- Human for S&M Live Record
- Dirty Window from St. Anger Album
I don’t know what Metallica had in mind when they used a Drop C# in Dirty Window.
Nevertheless, with ‘Human’, going for a Drop C tuning makes more sense, given that it was performed live. Had it been studio-recorded, it indeed would have a Drop D tuning.
Drop C Tuning
Despite being one of the heaviest tunings, Drop C tuning was one of the biggest and probably the first mistakes Metallica had made in their long successful career.
Of course, there were reasons behind it. The trends were changing, the band lost its main bassist Jason Newstead, and James Hetfield went to rehab; it was all chaos!
Anyways, after getting things together, the band came up with the St. Anger album.
The main intention behind the album was to introduce something new, something different from the conventional “Metallica” sounds while staying true to the raw image of the band.
However, the plan badly backfired. And what could be one of the heaviest metal albums ever produced was unanimously panned and even disliked by the Metallica’s hardcore fanbase.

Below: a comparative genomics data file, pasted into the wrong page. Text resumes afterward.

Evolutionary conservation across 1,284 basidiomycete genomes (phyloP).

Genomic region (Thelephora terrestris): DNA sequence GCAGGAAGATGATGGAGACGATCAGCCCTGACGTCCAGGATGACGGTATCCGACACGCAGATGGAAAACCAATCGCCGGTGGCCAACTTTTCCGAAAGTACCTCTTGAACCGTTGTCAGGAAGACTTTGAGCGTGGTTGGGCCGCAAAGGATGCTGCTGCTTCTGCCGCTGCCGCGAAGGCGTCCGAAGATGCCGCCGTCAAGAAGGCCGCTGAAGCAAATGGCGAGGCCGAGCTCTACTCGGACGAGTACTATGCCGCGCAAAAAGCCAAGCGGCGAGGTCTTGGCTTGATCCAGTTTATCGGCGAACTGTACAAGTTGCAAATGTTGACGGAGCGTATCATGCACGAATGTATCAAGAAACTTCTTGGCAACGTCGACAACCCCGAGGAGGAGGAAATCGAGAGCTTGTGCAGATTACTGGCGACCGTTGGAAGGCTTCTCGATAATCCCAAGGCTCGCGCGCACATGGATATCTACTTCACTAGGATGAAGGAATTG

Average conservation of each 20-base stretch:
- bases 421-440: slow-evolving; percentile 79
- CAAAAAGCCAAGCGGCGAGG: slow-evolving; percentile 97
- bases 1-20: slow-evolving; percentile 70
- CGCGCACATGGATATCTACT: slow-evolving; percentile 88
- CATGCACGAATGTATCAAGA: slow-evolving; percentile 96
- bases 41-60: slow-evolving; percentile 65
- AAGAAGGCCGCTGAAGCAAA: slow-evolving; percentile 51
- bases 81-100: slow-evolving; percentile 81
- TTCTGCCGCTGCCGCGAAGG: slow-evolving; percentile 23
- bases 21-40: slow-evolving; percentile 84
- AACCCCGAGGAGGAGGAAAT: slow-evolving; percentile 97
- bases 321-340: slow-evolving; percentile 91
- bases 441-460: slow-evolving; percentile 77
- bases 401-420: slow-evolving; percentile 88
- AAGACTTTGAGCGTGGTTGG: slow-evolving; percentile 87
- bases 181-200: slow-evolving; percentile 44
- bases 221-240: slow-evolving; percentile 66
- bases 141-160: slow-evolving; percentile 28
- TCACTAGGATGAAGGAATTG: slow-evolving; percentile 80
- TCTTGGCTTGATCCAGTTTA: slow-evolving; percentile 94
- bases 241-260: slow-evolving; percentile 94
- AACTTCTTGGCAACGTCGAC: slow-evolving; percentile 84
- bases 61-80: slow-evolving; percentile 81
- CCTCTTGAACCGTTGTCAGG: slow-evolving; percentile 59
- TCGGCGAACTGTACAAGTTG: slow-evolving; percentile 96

Some of the most famous (not in a very good way, though) songs in which Metallica used Drop C tuning include:
- St. Anger
- Some Kind of Monster
- My World
- Sweet Amber
- Shoot Me Again
- All Within My Hands
That being said, the Drop C tune goes as:
The simplest way to define a Drop C tuning is taking Drop D tuning; however, with all the strings tuned a whole step lower.
See Frantic from the album St. Anger here (official Metallica music video):
Drop Bb or Drop A#
This is the lowest Metallica has ever gone…in terms of tuning. The album name? Hah! You guessed it right! The Drop A# tuning, too, was used in St. Anger.
As much as I know, there are only two songs that Metallica has recorded with this tuning, and one of them is The Unnamed Feeling.
Ironically, this was the song with the heaviest riffs ever by Metallica; however, it is still considered an underrated masterpiece compared to the songs recorded in Drop B, which were highly panned.